Sye’s definition of “proof”
Here’s a small but I think very telling observation worth making at this point. Sye has just defined a “proof” as a valid argument with true premises.
This really does explain a lot.
For that’s not what a “proof” is, in fact.
Suppose I am trying to convince you that I have an offspring. You don’t believe me. As a matter of fact I do have an offspring. I now offer you this “proof” of that fact:
I have a daughter
Therefore, I have an offspring
This argument is valid. And its premise is true, too. But obviously I would not ordinarily be considered to have “proved” to you that I have an offspring – not in the sense of giving you good grounds to accept that conclusion, or in the sense of demonstrating to you, beyond reasonable doubt, the truth of my conclusion.
Why not? well, in order to provide a genuine “proof”, I must not help myself to any unargued for and contentious premises, as I do in the above example. That is why it fails as a genuine proof. (In fact, the premise presupposes the truth of the conclusion.)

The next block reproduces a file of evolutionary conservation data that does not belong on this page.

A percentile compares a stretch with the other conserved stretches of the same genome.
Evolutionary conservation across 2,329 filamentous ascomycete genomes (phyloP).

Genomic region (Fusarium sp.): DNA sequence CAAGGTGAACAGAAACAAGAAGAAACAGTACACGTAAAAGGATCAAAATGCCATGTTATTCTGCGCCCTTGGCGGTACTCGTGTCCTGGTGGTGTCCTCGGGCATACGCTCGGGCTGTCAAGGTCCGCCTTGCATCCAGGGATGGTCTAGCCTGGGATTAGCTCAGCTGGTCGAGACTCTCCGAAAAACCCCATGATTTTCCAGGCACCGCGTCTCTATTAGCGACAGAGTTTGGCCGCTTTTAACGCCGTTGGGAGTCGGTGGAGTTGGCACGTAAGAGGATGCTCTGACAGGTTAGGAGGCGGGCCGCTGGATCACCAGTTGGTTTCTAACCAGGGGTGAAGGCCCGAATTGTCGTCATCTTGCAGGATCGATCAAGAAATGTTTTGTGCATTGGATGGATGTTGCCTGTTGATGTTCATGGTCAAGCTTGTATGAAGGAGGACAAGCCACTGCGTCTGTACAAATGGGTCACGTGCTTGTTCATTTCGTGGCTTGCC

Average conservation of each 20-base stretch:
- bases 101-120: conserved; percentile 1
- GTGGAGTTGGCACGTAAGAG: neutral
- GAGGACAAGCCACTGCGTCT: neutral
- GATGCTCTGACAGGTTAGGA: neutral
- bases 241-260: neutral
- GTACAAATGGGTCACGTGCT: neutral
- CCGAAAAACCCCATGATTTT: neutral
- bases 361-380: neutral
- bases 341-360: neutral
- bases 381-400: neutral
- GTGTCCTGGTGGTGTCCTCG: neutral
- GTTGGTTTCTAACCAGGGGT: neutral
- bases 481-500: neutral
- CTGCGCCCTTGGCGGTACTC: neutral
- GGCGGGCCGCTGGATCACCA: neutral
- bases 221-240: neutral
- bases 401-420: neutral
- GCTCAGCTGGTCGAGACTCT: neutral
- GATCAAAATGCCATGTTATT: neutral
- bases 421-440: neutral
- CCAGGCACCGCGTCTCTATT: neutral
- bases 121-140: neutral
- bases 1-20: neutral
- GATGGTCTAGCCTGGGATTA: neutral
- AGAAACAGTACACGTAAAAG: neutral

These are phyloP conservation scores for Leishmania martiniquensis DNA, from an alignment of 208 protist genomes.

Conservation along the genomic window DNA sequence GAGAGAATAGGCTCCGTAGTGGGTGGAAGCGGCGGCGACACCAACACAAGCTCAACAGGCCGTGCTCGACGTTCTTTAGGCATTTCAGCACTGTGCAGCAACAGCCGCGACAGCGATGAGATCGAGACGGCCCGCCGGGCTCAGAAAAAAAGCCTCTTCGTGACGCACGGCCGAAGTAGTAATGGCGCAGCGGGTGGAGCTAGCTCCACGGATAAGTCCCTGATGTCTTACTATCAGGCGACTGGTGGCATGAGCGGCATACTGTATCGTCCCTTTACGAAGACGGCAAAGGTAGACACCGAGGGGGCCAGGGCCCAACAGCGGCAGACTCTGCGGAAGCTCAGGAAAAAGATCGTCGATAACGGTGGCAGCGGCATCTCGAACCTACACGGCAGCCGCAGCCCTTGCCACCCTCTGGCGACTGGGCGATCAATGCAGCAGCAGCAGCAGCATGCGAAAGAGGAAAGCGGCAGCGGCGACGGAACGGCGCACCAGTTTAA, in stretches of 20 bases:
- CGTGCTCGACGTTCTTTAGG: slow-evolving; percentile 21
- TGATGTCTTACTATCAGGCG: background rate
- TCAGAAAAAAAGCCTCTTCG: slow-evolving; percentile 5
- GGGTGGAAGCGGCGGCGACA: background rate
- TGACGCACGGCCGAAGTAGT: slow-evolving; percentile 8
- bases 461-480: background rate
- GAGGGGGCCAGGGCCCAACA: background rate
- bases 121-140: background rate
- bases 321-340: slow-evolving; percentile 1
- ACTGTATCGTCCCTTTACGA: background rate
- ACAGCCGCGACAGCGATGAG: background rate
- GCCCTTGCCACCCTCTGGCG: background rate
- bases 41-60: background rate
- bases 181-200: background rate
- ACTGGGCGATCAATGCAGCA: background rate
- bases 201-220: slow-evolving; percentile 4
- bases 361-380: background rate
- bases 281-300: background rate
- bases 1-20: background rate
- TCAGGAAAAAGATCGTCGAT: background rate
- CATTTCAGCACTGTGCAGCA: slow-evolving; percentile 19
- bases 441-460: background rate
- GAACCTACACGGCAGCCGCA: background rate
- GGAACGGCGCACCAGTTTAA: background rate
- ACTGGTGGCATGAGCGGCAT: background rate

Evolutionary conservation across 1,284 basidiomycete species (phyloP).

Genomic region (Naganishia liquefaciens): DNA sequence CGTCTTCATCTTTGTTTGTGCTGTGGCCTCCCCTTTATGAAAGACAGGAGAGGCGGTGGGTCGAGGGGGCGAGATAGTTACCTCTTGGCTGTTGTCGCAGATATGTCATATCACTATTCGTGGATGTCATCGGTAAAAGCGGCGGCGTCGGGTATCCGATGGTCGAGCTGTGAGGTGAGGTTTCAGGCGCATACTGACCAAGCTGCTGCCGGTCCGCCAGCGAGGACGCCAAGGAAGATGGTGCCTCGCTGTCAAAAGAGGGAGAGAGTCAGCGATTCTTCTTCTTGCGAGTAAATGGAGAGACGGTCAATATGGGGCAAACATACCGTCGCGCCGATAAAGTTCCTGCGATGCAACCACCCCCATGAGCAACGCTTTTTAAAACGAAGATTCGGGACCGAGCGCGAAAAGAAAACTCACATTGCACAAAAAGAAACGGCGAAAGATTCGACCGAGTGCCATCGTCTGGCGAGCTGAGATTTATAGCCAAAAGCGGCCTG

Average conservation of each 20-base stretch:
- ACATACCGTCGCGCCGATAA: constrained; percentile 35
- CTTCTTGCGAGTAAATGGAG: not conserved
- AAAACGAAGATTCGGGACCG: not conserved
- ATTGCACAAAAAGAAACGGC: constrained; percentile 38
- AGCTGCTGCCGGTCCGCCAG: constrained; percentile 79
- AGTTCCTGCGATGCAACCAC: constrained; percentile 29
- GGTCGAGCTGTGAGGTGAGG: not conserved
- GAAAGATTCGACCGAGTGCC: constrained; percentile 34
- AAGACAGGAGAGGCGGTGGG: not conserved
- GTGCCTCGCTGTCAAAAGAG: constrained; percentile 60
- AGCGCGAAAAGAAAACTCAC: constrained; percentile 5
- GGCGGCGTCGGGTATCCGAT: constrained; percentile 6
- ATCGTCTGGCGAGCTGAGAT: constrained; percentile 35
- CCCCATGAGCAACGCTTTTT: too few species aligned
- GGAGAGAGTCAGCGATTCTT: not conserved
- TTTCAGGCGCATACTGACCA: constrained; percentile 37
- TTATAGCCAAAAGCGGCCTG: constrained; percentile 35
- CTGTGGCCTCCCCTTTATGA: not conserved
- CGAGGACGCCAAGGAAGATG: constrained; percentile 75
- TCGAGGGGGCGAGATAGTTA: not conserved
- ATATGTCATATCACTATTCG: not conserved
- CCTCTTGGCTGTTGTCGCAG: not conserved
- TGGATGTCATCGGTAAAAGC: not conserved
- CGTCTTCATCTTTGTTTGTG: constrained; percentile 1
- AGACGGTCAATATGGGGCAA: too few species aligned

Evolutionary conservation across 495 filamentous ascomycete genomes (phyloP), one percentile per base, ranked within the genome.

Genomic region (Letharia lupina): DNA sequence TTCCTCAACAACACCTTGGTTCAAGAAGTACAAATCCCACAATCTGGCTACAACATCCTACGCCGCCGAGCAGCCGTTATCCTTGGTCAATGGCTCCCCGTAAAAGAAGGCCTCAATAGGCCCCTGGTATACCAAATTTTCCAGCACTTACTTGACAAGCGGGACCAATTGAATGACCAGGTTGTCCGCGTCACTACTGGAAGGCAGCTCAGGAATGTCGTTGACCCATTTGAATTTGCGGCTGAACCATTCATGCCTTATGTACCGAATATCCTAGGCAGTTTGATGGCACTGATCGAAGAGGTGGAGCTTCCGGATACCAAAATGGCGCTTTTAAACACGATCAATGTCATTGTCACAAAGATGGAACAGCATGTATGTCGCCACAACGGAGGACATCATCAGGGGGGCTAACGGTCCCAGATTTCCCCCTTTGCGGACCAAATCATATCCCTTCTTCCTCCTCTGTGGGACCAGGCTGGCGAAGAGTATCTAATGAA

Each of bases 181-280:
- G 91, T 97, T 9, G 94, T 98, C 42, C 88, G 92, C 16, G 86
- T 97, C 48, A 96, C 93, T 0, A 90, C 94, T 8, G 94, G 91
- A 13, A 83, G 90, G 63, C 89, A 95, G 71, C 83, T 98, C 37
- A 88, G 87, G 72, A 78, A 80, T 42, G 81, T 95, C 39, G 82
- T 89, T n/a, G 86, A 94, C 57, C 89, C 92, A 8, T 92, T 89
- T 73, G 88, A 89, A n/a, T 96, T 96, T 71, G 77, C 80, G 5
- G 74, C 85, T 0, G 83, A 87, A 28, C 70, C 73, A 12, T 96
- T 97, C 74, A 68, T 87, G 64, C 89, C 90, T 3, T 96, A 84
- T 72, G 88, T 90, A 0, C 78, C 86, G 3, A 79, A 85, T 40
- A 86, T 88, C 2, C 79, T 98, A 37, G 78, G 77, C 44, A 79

Sye’s “proof” similarly contains an unargued for and contentious premise. So it’s not a genuine proof either. Whether or not its a valid argument with true premises.
Sye can call it a “proof” if he wants (he can just insist it is a valid argument with true premises). But only by using the word “proof” in his own very peculiar way – a way that prohibits him from then accusing anyone not convinced by his argument of any sort of illogicality or unreasonableness.
I think this goes some way to explaining why Sye’s so convinced he has a proof, despite the fact that he very obviously doesn’t. He is confused about what a “proof” is. Is that fair comment, would you say, Sye?
Sye – is it your view that if we find your argument unconvincing and so reject your conclusion, we are not guilty of any sort of unreasonableness or illogicality? Given your definition of “proof”, and given your argument does help itself to an unargued for and contentious premise, it looks like it has to be your view.